Watch CBS News

U.N. pushes for Russia-Ukraine deal to protect Zaporizhzhia nuclear plant, warns of "more dangerous phase"

Grossi on Putin intentions with nuclear plant
IAEA director general on Putin's intentions with Ukrainian nuclear plant | 60 Minutes 01:36

United Nations — The head of the United Nations' global nuclear watchdog, the International Atomic Energy Agency, walked across the front line in Ukraine this week to inspect the damage to Europe's largest nuclear power plant. Rafael Grossi made his second trip Wednesday to the Russian-occupied Zaporizhzhia Nuclear Power Plant (ZNPP) in southern Ukraine, where escalating combat poses a threat to the facility.

"In view of the persistent risks facing the ZNPP during the armed conflict in Ukraine, Director General Grossi said he remained determined to press ahead with his diplomatic efforts to protect the six-reactor plant and help prevent a nuclear accident that could have severe consequences on people and the environment in Ukraine and elsewhere," the agency said Thursday, following Grossi's visit.

"It is obvious that this area is facing perhaps a more dangerous phase. We have to step up our efforts to get to some agreement of the protection of the plant," Grossi told reporters.

The IAEA has a rotating team permanently based at the Zaporizhzhia plant, and Grossi told The Associated Press that he felt it was his duty to push for progress in talks between Kyiv and Moscow aimed at establishing safeguards around the facility to avoid a potentially catastrophic accident. He said he would "most probably" head to Moscow in the coming days to continue those discussions.

The agency tried for months to secure an agreement that would see a demilitarized zone established around the sprawling plant compound, which has been hit by rockets several times and had its connection to Ukraine's power grid cut repeatedly, forcing it to rely on emergency diesel generators to keep vital cooling systems running.

Grossing said this week that he believed an agreement on some measures to protect the plant was "close," but he didn't give any details. On Thursday he said his objective was to "prepare and propose realistic measures that will be approved by all parties."

"We must avoid catastrophe. I am an optimist and I believe that this is possible," he said after arriving at the facility in a Russian armored vehicle, surrounded by soldiers.

Russia launches barrage of missile strikes on Ukraine 03:42

He did not speak of the previous bid to secure a safe-zone around the plant, appearing to have changed his tactics to focus on specific measures.

He called his visit "extremely useful" and told French news agency AFP that one of the main commitments he was seeking from both sides was "not to attack the plant."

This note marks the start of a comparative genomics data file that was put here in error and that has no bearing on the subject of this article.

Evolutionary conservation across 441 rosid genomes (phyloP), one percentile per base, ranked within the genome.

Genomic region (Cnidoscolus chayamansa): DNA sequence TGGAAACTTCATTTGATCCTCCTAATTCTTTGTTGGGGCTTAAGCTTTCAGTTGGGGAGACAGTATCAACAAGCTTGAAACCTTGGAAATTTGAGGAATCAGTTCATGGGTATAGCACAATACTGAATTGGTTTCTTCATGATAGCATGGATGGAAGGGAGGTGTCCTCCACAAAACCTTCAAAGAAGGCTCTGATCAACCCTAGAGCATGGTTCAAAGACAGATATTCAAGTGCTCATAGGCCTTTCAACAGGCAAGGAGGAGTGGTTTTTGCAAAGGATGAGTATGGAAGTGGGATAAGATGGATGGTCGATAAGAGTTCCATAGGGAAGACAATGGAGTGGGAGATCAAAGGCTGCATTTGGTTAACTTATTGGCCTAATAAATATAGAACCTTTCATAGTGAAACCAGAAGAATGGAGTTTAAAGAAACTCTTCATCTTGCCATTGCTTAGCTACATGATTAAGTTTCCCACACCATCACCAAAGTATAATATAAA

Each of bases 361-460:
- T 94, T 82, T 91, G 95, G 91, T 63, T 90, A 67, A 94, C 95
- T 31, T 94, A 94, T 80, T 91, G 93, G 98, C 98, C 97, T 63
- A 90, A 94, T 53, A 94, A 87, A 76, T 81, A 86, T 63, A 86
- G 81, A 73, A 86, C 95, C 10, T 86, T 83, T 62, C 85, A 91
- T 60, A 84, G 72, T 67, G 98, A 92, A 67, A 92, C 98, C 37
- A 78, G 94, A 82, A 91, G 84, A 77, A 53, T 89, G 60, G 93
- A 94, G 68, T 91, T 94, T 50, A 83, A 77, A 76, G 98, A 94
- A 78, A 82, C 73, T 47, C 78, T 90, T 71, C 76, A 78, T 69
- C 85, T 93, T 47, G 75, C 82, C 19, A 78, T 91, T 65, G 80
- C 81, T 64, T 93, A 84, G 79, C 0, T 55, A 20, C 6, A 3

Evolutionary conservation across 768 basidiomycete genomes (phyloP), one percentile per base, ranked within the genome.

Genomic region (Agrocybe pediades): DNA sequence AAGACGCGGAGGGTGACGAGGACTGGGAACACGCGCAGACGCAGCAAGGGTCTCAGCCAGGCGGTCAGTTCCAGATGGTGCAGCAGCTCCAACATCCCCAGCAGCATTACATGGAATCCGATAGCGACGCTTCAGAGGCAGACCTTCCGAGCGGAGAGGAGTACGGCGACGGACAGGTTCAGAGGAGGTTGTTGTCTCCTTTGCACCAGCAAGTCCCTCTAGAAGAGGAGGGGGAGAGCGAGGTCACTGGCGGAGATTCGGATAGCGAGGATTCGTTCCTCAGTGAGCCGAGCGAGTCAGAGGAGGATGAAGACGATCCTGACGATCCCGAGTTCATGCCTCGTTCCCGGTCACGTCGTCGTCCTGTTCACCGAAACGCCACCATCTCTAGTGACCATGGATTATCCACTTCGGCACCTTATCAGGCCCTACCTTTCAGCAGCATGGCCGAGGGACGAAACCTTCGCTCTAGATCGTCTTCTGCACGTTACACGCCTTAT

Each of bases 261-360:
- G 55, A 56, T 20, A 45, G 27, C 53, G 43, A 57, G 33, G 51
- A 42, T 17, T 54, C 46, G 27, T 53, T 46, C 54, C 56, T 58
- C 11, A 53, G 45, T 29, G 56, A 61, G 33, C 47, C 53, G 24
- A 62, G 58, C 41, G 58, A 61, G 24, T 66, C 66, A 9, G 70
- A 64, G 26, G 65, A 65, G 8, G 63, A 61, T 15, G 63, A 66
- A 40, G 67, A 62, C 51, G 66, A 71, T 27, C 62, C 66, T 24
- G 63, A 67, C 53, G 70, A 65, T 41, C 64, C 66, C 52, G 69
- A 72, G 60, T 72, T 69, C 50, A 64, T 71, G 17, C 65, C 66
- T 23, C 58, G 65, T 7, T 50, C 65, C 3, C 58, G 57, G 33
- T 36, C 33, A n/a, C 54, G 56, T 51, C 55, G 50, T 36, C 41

Grossi said Wednesday's visit had allowed him to see for himself the damage the plant had sustained since the last time he was there in February 2022, especially during intense shelling late last year.

Rafael Grossi (C), head of the International Atomic Energy Agency (IAEA), accompanied by Renat Karchaa (2L), an advisor to Russia's nuclear power operator Rosenergoatom, and Yury Chernichuk (R), the Moscow-installed director of the plant, visits the Russian-controlled Zaporizhzhia nuclear power plant in southern Ukraine, March 29, 2023. ANDREY BORODULIN/AFP/Getty

"We remain greatly concerned about the situation around the Zaporizhzhia plant and call on Russia to end its shelling there and throughout Ukraine," a U.S. official familiar with the talks told CBS News on Thursday, repeating Washington's call for Russia "to immediately end its war on Ukraine and withdraw its troops from the country."

Oleg Nikolenko, a spokesman for Ukraine's Foreign Ministry, told CBS News on Thursday that the situation "at and around the Zaporizhzhia Nuclear Power Plant remains tense and volatile."

He renewed Ukraine's long-time argument that Russian forces were using the sensitive facility "as a military base and a storage facility for ammunition while firing shelling near the plant."

Russia and Ukraine have accused each other of shelling of and around the plant for months.

Nikolenko accused Russia of making "constant attempts to obstruct technological processes, which can cause a severe malfunction" at the nuclear plant, part of what he called "reckless and dangerous actions" that "have brought the world to the brink of a new nuclear disaster."

"Russia must immediately withdraw from the Zaporizhzhia Nuclear Power Plant and return it under Ukrainian control," he said. "This is the only way to restore nuclear safety and security."

View CBS News In
CBS News App Open
Chrome Safari Continue
Be the first to know
Get browser notifications for breaking news, live events, and exclusive reporting.